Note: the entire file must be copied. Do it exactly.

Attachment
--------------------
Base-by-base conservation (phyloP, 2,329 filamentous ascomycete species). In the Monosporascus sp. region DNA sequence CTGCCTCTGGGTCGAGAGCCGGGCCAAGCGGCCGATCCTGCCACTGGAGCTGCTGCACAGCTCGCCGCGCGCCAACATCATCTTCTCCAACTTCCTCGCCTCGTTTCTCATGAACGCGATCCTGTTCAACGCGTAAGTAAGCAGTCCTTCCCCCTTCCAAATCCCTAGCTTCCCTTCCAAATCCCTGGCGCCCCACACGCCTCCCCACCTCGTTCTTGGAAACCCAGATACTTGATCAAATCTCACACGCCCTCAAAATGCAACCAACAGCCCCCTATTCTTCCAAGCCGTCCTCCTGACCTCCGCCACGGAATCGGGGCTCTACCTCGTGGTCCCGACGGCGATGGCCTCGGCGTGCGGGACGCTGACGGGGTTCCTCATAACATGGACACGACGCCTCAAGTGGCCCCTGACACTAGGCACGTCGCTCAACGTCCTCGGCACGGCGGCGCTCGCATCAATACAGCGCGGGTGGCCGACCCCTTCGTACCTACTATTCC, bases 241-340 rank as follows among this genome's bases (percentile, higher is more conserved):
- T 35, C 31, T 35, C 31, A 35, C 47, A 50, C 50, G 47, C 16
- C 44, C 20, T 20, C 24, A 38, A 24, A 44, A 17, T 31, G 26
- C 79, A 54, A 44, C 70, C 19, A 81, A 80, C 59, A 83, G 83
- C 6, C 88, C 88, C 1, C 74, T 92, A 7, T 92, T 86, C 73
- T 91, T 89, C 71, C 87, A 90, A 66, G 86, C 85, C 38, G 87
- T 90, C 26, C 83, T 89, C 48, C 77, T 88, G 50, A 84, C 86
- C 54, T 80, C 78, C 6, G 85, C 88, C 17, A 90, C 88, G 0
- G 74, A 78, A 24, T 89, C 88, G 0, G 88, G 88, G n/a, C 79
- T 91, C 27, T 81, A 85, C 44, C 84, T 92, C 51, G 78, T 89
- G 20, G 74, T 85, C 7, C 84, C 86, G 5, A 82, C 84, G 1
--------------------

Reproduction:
Base-by-base conservation (phyloP, 2,329 filamentous ascomycete species). In the Monosporascus sp. region DNA sequence CTGCCTCTGGGTCGAGAGCCGGGCCAAGCGGCCGATCCTGCCACTGGAGCTGCTGCACAGCTCGCCGCGCGCCAACATCATCTTCTCCAACTTCCTCGCCTCGTTTCTCATGAACGCGATCCTGTTCAACGCGTAAGTAAGCAGTCCTTCCCCCTTCCAAATCCCTAGCTTCCCTTCCAAATCCCTGGCGCCCCACACGCCTCCCCACCTCGTTCTTGGAAACCCAGATACTTGATCAAATCTCACACGCCCTCAAAATGCAACCAACAGCCCCCTATTCTTCCAAGCCGTCCTCCTGACCTCCGCCACGGAATCGGGGCTCTACCTCGTGGTCCCGACGGCGATGGCCTCGGCGTGCGGGACGCTGACGGGGTTCCTCATAACATGGACACGACGCCTCAAGTGGCCCCTGACACTAGGCACGTCGCTCAACGTCCTCGGCACGGCGGCGCTCGCATCAATACAGCGCGGGTGGCCGACCCCTTCGTACCTACTATTCC, bases 241-340 rank as follows among this genome's bases (percentile, higher is more conserved):
- T 35, C 31, T 35, C 31, A 35, C 47, A 50, C 50, G 47, C 16
- C 44, C 20, T 20, C 24, A 38, A 24, A 44, A 17, T 31, G 26
- C 79, A 54, A 44, C 70, C 19, A 81, A 80, C 59, A 83, G 83
- C 6, C 88, C 88, C 1, C 74, T 92, A 7, T 92, T 86, C 73
- T 91, T 89, C 71, C 87, A 90, A 66, G 86, C 85, C 38, G 87
- T 90, C 26, C 83, T 89, C 48, C 77, T 88, G 50, A 84, C 86
- C 54, T 80, C 78, C 6, G 85, C 88, C 17, A 90, C 88, G 0
- G 74, A 78, A 24, T 89, C 88, G 0, G 88, G 88, G n/a, C 79
- T 91, C 27, T 81, A 85, C 44, C 84, T 92, C 51, G 78, T 89
- G 20, G 74, T 85, C 7, C 84, C 86, G 5, A 82, C 84, G 1